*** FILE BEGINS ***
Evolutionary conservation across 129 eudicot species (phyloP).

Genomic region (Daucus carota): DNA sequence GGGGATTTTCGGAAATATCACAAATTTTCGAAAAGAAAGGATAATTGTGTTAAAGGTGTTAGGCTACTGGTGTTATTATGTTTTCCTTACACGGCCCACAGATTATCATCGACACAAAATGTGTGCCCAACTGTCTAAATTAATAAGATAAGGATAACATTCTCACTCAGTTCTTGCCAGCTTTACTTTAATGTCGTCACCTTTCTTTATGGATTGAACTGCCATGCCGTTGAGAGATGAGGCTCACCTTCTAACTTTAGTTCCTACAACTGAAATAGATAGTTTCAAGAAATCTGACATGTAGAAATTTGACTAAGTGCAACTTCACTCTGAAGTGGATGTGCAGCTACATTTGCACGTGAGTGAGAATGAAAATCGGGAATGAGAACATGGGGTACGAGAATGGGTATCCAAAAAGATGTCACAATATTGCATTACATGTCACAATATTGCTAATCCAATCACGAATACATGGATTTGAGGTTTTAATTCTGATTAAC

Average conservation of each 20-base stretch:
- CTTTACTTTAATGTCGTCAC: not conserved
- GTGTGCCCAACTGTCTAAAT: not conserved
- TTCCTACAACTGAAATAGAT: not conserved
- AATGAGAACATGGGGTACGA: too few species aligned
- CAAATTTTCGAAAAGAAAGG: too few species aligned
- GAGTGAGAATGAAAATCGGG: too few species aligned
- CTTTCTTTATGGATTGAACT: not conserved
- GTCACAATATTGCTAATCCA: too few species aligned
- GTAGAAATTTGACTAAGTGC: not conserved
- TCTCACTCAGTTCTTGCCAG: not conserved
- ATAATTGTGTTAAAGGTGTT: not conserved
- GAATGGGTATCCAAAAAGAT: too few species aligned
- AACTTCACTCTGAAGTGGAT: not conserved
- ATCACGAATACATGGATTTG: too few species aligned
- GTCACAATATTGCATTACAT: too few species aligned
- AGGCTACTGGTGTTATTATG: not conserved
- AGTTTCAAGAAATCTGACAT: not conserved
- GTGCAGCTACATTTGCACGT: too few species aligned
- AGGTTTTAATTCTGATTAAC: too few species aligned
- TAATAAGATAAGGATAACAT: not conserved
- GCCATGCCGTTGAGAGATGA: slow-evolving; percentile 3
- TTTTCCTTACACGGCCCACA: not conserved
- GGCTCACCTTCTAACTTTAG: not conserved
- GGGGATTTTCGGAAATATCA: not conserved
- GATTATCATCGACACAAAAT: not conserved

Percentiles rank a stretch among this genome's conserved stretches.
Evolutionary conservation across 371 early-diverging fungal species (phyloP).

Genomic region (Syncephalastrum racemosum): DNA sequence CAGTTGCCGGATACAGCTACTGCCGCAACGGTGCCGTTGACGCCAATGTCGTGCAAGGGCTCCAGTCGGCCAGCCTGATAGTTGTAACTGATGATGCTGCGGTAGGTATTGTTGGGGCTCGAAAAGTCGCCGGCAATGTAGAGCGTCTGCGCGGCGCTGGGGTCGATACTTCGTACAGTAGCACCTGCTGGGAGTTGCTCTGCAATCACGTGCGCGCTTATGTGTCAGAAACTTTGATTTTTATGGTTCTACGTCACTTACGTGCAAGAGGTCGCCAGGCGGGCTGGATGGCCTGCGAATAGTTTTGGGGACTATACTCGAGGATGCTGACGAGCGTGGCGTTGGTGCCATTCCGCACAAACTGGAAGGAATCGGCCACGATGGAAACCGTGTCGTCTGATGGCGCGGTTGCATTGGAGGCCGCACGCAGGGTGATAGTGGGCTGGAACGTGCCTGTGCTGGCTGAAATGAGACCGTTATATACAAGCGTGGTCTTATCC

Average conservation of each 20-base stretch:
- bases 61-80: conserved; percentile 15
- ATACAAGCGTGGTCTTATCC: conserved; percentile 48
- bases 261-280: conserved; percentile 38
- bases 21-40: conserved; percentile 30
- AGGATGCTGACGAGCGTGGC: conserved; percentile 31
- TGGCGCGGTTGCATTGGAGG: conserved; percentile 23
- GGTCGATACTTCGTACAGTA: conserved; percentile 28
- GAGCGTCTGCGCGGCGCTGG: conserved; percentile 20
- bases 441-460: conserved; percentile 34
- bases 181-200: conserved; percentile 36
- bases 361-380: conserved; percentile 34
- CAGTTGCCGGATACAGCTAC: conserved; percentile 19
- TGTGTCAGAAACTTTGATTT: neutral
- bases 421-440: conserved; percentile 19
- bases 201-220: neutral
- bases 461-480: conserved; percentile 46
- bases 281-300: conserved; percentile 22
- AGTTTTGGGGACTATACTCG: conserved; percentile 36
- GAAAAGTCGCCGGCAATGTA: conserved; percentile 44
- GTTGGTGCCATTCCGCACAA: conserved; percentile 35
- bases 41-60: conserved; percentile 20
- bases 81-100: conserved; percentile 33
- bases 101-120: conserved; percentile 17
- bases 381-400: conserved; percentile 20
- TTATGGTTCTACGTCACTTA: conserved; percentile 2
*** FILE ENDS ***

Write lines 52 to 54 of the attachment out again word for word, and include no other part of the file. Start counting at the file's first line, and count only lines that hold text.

- GTTGGTGCCATTCCGCACAA: conserved; percentile 35
- bases 41-60: conserved; percentile 20
- bases 81-100: conserved; percentile 33